In 1964, the year I turned 11, the Beatles made their first and second appearances on the Ed Sullivan. They had been a band for only four years, Ringo Starr had been the drummer for only two, and their first hits in Britain had happened the previous year.
I remember our family watching the Ed Sullivan Show while my four sisters talked about how dreamy the Beatles were and began calling dibs on individual members. My youngest sister Hazel protested when she was stuck with Ringo. We didn’t know then that Ringo would prove to be one of the nicest members of the Fab Four with the most durable marriage.
Early Beatles hits did nothing for me. There were exceptions. “I’ll Follow the Sun,” from “Beatles for Sale,” I liked. As a child I had no appreciation for “Yesterday,” which came out in 1965 on the slbum “Help!” The next album, “Rubber Soul,” in 1965, contained “In My Life,” which everyone including me now adores, but at the time “Michelle” was the tune that impressed me.
“Revolver,” in 1966, changed everything. “Eleanor Rigby” shook up rock, in its own way, as much as any single hit before or since. A string quartet? Really? (Actually a string octet.) But I also liked “Good Day Sunshine,” an early example of Paul McCartney’s interesting sub-genre of songs that sound like they were written generations before. “Revolver” let you hear strings on “Eleanor Rigby,” a tuba on “Good Day Sunshine,” and George Harrison playing sitar.
That brings us to 1967 and “Sgt. Pepper’s Lonely Hearts Club Band.” The opening lyric starts with, “It was 20 years ago today,” prompting music writers this month to say, “It was 50 years ago today,” before telling you how important and wonderful this album was.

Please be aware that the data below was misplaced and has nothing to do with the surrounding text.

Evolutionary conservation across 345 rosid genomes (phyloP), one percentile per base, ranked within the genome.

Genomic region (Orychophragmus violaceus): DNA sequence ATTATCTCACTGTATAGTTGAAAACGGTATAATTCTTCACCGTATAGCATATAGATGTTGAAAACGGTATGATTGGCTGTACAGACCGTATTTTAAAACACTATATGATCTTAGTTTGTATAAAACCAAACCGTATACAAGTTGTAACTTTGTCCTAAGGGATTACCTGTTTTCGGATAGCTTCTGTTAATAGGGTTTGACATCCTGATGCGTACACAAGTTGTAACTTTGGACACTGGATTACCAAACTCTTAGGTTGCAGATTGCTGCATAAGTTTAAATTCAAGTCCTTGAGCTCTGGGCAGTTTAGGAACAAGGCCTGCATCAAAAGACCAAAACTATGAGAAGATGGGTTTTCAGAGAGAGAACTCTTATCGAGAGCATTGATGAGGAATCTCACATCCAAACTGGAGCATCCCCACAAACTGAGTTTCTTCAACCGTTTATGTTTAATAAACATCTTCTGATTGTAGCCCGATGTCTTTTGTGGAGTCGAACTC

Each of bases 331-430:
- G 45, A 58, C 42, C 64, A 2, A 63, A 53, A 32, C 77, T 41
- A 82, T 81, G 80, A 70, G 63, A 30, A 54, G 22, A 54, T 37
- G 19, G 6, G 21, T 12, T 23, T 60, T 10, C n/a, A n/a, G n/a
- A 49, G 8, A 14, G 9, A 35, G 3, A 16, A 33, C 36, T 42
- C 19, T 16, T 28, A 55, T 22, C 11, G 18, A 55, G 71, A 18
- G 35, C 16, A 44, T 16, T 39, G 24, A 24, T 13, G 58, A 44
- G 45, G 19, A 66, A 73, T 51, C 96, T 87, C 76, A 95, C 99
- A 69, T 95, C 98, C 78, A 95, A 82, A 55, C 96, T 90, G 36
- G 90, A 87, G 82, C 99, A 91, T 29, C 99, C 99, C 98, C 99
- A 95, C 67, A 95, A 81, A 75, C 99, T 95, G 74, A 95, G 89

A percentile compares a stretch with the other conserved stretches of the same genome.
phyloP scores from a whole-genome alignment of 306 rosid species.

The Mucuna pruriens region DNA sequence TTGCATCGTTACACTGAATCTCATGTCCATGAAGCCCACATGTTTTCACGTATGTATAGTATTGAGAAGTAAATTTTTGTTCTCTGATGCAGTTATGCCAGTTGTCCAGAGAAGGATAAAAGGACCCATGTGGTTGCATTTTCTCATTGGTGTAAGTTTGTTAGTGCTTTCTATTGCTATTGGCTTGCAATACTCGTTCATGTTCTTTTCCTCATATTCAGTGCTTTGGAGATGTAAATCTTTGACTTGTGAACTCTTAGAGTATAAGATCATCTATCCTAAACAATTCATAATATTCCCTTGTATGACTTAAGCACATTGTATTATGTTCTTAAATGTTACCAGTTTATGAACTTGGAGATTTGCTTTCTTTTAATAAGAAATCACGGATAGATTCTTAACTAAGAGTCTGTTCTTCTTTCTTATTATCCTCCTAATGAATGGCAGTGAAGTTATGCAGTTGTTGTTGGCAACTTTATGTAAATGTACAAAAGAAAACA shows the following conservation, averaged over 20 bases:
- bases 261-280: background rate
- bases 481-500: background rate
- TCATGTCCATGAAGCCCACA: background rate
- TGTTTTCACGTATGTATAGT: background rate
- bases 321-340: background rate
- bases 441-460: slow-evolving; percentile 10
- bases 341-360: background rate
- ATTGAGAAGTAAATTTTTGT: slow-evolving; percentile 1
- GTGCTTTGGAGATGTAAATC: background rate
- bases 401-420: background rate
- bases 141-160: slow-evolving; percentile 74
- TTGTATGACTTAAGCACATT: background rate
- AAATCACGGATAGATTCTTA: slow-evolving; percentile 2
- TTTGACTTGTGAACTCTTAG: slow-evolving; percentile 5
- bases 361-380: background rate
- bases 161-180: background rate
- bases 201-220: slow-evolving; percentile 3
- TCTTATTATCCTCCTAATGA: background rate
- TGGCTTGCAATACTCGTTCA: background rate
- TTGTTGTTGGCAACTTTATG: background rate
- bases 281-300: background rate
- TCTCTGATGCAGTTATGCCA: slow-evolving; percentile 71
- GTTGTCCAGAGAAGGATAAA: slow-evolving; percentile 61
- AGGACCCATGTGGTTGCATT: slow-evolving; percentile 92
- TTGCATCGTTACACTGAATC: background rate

Most people like to talk about how swell “A Day in the Life” is, and I like it, too, but my favorite track from “Sergeant Pepper” is the chromatic (lots of chord changes) “Lovely Rita.” McCartney’s old-fashioned tune this time was “When I’m Sixty-Four,” which makes me so happy that when, on June 26, I turn 64, I won’t be losing my hair. The song, “With a Little Help from My Friends,” pleased me at the time because I root for underdogs and here was Ringo delivering a perfectly delightful hit song.
“Magical Mystery Tour” came out in America only a few months later, and it’s an even better album. It includes McCartney’s finest old-fashioned tune, “Penny Lane,” and another one, “Your Mother Should Know,” with a super-short bridge that has no words at all )a pop analog to the middle movement of the Brandenburg 3) and my all-time favorite John Lennon song, “I Am the Walrus.” If you prefer psychedelia, “Magical Mystery” has both Lennon’s “Strawberry Fields” and Harrison’s “Blue Jay Way.” As for “All You Need is Love,” you can appreciate it more knowing that part of it is in 7/4, part in 4/4, part in 6/4.
By 1968 I was in high school, that wonderful time of life where the music you listen to becomes the soundtrack of your memories, so the White Album – real title “The Beatles” – has a special place in my heart. I remember bringing it home and insisting that everyone sit down and listen to it. How many albums before or after offered such a variety of sounds and moods? My initial favorites were “Martha My Dear” and “Blackbird” and “Julia,” all from the second of four sides, McCartney’s “Mother Nature’s Son” from side three, and George Harrison’s “Savoy Truffle,” from side four. For some reason I have always detested “The Continuing Saga of Bungalow Bill.” And for fans of complex time signatures there is “Happiness is a Warm Gun,” rocking between double and triple meters.
In 1969 came “Abbey Road,” with George Harrison’s “Something” and “Here Comes the Sun,” Lennon’s “Come Together,” and McCartney’s “Maxwell’s Silver Hammer.” I didn’t appreciate “Because” at the time the way everyone does now. Did you know John Lennon said he based the melody on the notes of the “Moonlight Sonata” played out of order?
The Beatles broke up in 1970, the year I broke into radio shortly before starting my senior year in high school. “Let It Be,” the last studio album, includes, in addition to the title track, “The Long and Winding Road,” “Get Back,” and another George Harrison tune I’ve always liked, “For You Blue,” in part because of Ringo Starr’s perfect backbeat, but also because of Lennon’s lap steel.
So much music, and in six years, of which four years were sufficient to produce all my favorite pieces. Composers like Schubert and Chopin who died in their thirties had more time to make their music than that.